Apps for Geography Fieldwork

With preparations underway for fieldwork to support students with the new AS and A2 specifications and to provide them with tools that may be useful for their independent investigations I have been exploring options for useful apps to take into the field. The screenshot below is a small selection of some the key ones that we hope to use during fieldwork over the next couple of months. I will be reviewing some of these as and when we use them. For now just something to think about….

Page 1 – Fieldwork Apps
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Page 2 – Fieldwork AppsFieldwork Apps2

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Free Online Earthquake Teaching Resource

natural-disastersNatural Disasters: Earthquakes

The British Red Cross, supported by the Geographical Association, has launched a new, free educational resource for geography teachers. Natural disasters: earthquakes is a curriculum-led geography teaching resource that draws on the recent experience of the  Red Cross during the 2015 Nepal earthquake.

Using case studies, maps and eyewitness accounts, this latest British Red Cross teaching resource provides a unique perspective on how individuals and communities prepare for, respond to and recover from earthquakes.

The British Red Cross, which provides a range of educational resources for teachers to download online, created this resource in response to research that showed geography teachers were looking for case study content that brought human stories into the classroom.

With the unique perspective of the Red Cross the humanitarian impact of a natural disaster is explored alongside understanding how earthquakes happen. Resources start with activities for all students and then differentiate into activities for Key Stage 3, GCSE and A level, a curriculum mapping document shows how the resource can contribute to the curricula of England, Scotland, Wales and Northern Ireland.  Natural disaster: earthquakes and can be downloaded for free from the British Red Cross website.

The resource will help students:

  • Learn about the physical geography, hazards and risks which can cause a natural disaster such as an earthquake.
  • Explain and analyse the varied impacts an earthquake may have on individuals and communities.
  • Gain insight into the role of the Red Cross in disaster preparedness, response and recovery.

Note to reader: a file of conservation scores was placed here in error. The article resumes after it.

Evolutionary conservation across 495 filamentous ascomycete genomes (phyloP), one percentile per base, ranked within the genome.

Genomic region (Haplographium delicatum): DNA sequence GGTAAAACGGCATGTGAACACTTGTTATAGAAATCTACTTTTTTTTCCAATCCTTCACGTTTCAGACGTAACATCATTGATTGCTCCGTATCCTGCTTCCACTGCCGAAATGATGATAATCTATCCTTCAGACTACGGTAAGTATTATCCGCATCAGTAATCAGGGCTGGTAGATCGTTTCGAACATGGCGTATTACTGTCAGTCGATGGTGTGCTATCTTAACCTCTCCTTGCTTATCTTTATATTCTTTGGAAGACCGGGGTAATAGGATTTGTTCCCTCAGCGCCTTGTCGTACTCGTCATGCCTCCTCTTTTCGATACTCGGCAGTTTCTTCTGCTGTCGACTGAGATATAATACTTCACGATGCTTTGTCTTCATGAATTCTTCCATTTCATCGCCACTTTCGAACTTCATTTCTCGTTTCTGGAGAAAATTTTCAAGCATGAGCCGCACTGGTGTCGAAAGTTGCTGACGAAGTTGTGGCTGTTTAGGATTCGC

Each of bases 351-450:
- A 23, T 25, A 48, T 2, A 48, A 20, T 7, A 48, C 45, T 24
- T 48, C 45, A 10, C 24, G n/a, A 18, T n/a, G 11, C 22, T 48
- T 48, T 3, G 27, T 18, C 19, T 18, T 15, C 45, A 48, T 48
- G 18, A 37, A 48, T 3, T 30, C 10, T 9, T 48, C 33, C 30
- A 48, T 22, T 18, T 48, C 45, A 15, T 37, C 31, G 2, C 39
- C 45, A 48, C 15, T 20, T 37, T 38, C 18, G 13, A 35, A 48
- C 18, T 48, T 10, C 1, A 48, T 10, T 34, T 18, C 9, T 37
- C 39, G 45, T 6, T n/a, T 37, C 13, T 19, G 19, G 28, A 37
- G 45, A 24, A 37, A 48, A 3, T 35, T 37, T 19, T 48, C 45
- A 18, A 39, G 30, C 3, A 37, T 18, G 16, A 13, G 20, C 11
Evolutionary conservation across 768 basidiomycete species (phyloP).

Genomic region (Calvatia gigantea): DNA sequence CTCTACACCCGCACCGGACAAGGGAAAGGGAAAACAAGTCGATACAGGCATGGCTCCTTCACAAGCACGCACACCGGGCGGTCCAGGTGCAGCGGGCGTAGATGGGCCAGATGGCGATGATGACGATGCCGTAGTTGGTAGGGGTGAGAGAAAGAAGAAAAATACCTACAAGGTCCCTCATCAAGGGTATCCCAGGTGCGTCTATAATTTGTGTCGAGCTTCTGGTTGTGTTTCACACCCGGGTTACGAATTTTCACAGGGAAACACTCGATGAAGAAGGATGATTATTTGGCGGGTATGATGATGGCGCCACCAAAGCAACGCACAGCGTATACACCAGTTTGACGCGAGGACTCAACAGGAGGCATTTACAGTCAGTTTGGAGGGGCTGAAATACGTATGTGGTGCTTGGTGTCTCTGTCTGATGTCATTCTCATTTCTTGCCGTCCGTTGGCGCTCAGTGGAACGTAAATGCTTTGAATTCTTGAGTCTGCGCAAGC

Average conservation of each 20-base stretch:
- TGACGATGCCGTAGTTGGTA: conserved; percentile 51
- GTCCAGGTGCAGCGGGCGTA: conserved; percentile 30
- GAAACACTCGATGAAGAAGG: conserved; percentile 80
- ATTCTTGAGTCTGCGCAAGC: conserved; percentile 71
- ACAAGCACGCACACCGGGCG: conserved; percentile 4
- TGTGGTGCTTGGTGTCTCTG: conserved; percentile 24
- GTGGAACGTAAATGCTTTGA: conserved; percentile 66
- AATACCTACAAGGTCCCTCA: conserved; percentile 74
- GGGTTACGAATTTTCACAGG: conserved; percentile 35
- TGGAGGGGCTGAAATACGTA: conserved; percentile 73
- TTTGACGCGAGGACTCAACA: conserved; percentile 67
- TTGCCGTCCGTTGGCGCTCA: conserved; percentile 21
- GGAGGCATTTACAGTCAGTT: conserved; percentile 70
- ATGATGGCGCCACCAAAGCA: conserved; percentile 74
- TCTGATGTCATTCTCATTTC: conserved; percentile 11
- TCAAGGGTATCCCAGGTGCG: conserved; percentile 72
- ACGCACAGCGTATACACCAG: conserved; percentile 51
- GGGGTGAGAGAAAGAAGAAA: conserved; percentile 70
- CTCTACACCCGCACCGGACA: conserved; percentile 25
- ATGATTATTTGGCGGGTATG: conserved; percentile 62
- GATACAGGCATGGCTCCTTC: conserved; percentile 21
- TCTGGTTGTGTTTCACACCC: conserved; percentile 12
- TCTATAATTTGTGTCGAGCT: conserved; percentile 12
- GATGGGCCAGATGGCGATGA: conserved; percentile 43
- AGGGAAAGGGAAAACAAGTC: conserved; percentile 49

• Explore the concept of resilience and what might make a community more able to cope in a crisis.

Using new technologies in Geography

Back in January I ran part of a training session for a local network of Geography teachers. The main session was taken by Jason Swale from ESRI UK looking at the fantastic ArcGIS and the ways in which it can be used to successfully integrate GIS into the curriculum, particularly in light of the new GCSE and A’level specifications. Prior to this I did a short 30 minute session exploring some of the ways in which new technologies can be utilised in the teaching and learning of Geography, drawing particularly on some of our experiences in the ways we use it in my department at St Ivo School. Here is the presentation summarising the key ideas discussed during the session.

In case it is useful you can download the handout of links I gave out on the evening here to help explore some of the ideas covered in more detail.

New Review Game – Connect Fours

ClasstoolsThe brilliant Russell Tarr from Classtools.net has created a great new review game called Connect Fours. As with all the fantastic tools on the classtools.net website, they are free and can be hosted on blogs, websites etc. and require no password or signup. The game consists of a wall with 16 clues which then need sorting into 4 rows of connected items. A sample game can be tried out here.

ConnectFoursColdEnvironmentsThere are many good ways to put this to use as a little starter or plenary activity on the IWB to check understanding and to act as a stimulus for class discussion. I am going to try it out as a starter for a forthcoming Year 12 revision lesson to practise categorising landforms in cold environments.